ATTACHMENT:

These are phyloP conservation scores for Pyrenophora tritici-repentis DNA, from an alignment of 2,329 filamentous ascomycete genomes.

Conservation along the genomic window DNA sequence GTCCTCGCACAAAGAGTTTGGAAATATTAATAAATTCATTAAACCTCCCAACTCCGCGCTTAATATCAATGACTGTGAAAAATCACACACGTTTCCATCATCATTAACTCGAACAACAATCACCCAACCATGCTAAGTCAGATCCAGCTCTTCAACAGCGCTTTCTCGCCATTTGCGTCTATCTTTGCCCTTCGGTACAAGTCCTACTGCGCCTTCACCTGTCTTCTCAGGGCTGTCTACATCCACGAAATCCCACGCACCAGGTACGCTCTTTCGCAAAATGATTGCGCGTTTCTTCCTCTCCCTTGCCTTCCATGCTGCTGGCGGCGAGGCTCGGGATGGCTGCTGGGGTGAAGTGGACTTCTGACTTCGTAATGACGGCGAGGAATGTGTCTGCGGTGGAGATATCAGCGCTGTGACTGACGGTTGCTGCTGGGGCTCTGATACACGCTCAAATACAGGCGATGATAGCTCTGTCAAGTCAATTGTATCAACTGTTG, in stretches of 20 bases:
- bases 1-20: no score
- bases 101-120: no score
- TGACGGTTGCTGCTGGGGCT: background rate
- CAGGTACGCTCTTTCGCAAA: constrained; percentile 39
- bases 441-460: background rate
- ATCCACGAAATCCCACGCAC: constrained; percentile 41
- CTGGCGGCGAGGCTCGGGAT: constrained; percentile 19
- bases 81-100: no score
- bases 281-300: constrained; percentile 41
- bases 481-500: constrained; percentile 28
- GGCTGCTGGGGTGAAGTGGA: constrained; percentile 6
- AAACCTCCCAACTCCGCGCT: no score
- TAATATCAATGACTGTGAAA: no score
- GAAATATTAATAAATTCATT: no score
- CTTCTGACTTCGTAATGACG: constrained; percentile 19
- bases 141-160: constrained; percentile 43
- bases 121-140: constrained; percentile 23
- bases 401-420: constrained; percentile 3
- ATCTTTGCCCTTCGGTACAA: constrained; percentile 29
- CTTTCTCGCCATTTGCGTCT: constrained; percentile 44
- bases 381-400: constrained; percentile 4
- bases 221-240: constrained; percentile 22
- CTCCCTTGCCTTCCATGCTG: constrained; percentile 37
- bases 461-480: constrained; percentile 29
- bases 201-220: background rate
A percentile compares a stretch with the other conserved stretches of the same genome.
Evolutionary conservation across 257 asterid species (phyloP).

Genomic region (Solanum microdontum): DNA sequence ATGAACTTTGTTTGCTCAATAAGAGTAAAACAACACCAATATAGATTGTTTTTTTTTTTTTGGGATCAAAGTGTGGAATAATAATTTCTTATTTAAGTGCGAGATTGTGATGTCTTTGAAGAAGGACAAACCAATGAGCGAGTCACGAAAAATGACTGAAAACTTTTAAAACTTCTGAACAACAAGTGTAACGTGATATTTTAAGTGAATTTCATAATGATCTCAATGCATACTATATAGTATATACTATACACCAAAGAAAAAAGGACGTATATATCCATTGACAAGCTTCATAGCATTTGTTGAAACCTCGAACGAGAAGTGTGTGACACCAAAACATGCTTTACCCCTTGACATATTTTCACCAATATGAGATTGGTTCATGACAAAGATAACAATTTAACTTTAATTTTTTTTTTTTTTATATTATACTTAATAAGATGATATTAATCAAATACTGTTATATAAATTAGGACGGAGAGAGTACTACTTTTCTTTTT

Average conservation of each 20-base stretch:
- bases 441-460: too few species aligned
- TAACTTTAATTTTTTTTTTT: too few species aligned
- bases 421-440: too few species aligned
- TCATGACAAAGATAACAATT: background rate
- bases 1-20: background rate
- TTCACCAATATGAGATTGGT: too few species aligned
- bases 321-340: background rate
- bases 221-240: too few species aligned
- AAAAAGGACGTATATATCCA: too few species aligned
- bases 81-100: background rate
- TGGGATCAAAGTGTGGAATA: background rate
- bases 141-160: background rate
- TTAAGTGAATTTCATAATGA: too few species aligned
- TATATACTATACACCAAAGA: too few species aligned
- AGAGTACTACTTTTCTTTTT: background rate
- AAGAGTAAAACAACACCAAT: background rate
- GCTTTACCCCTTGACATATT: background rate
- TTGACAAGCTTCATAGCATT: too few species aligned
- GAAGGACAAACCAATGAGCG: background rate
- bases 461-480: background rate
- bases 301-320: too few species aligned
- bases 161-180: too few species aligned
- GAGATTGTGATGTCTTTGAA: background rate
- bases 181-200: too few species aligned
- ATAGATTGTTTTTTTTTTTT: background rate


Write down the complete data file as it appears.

These are phyloP conservation scores for Pyrenophora tritici-repentis DNA, from an alignment of 2,329 filamentous ascomycete genomes.

Conservation along the genomic window DNA sequence GTCCTCGCACAAAGAGTTTGGAAATATTAATAAATTCATTAAACCTCCCAACTCCGCGCTTAATATCAATGACTGTGAAAAATCACACACGTTTCCATCATCATTAACTCGAACAACAATCACCCAACCATGCTAAGTCAGATCCAGCTCTTCAACAGCGCTTTCTCGCCATTTGCGTCTATCTTTGCCCTTCGGTACAAGTCCTACTGCGCCTTCACCTGTCTTCTCAGGGCTGTCTACATCCACGAAATCCCACGCACCAGGTACGCTCTTTCGCAAAATGATTGCGCGTTTCTTCCTCTCCCTTGCCTTCCATGCTGCTGGCGGCGAGGCTCGGGATGGCTGCTGGGGTGAAGTGGACTTCTGACTTCGTAATGACGGCGAGGAATGTGTCTGCGGTGGAGATATCAGCGCTGTGACTGACGGTTGCTGCTGGGGCTCTGATACACGCTCAAATACAGGCGATGATAGCTCTGTCAAGTCAATTGTATCAACTGTTG, in stretches of 20 bases:
- bases 1-20: no score
- bases 101-120: no score
- TGACGGTTGCTGCTGGGGCT: background rate
- CAGGTACGCTCTTTCGCAAA: constrained; percentile 39
- bases 441-460: background rate
- ATCCACGAAATCCCACGCAC: constrained; percentile 41
- CTGGCGGCGAGGCTCGGGAT: constrained; percentile 19
- bases 81-100: no score
- bases 281-300: constrained; percentile 41
- bases 481-500: constrained; percentile 28
- GGCTGCTGGGGTGAAGTGGA: constrained; percentile 6
- AAACCTCCCAACTCCGCGCT: no score
- TAATATCAATGACTGTGAAA: no score
- GAAATATTAATAAATTCATT: no score
- CTTCTGACTTCGTAATGACG: constrained; percentile 19
- bases 141-160: constrained; percentile 43
- bases 121-140: constrained; percentile 23
- bases 401-420: constrained; percentile 3
- ATCTTTGCCCTTCGGTACAA: constrained; percentile 29
- CTTTCTCGCCATTTGCGTCT: constrained; percentile 44
- bases 381-400: constrained; percentile 4
- bases 221-240: constrained; percentile 22
- CTCCCTTGCCTTCCATGCTG: constrained; percentile 37
- bases 461-480: constrained; percentile 29
- bases 201-220: background rate
A percentile compares a stretch with the other conserved stretches of the same genome.
Evolutionary conservation across 257 asterid species (phyloP).

Genomic region (Solanum microdontum): DNA sequence ATGAACTTTGTTTGCTCAATAAGAGTAAAACAACACCAATATAGATTGTTTTTTTTTTTTTGGGATCAAAGTGTGGAATAATAATTTCTTATTTAAGTGCGAGATTGTGATGTCTTTGAAGAAGGACAAACCAATGAGCGAGTCACGAAAAATGACTGAAAACTTTTAAAACTTCTGAACAACAAGTGTAACGTGATATTTTAAGTGAATTTCATAATGATCTCAATGCATACTATATAGTATATACTATACACCAAAGAAAAAAGGACGTATATATCCATTGACAAGCTTCATAGCATTTGTTGAAACCTCGAACGAGAAGTGTGTGACACCAAAACATGCTTTACCCCTTGACATATTTTCACCAATATGAGATTGGTTCATGACAAAGATAACAATTTAACTTTAATTTTTTTTTTTTTTATATTATACTTAATAAGATGATATTAATCAAATACTGTTATATAAATTAGGACGGAGAGAGTACTACTTTTCTTTTT

Average conservation of each 20-base stretch:
- bases 441-460: too few species aligned
- TAACTTTAATTTTTTTTTTT: too few species aligned
- bases 421-440: too few species aligned
- TCATGACAAAGATAACAATT: background rate
- bases 1-20: background rate
- TTCACCAATATGAGATTGGT: too few species aligned
- bases 321-340: background rate
- bases 221-240: too few species aligned
- AAAAAGGACGTATATATCCA: too few species aligned
- bases 81-100: background rate
- TGGGATCAAAGTGTGGAATA: background rate
- bases 141-160: background rate
- TTAAGTGAATTTCATAATGA: too few species aligned
- TATATACTATACACCAAAGA: too few species aligned
- AGAGTACTACTTTTCTTTTT: background rate
- AAGAGTAAAACAACACCAAT: background rate
- GCTTTACCCCTTGACATATT: background rate
- TTGACAAGCTTCATAGCATT: too few species aligned
- GAAGGACAAACCAATGAGCG: background rate
- bases 461-480: background rate
- bases 301-320: too few species aligned
- bases 161-180: too few species aligned
- GAGATTGTGATGTCTTTGAA: background rate
- bases 181-200: too few species aligned
- ATAGATTGTTTTTTTTTTTT: background rate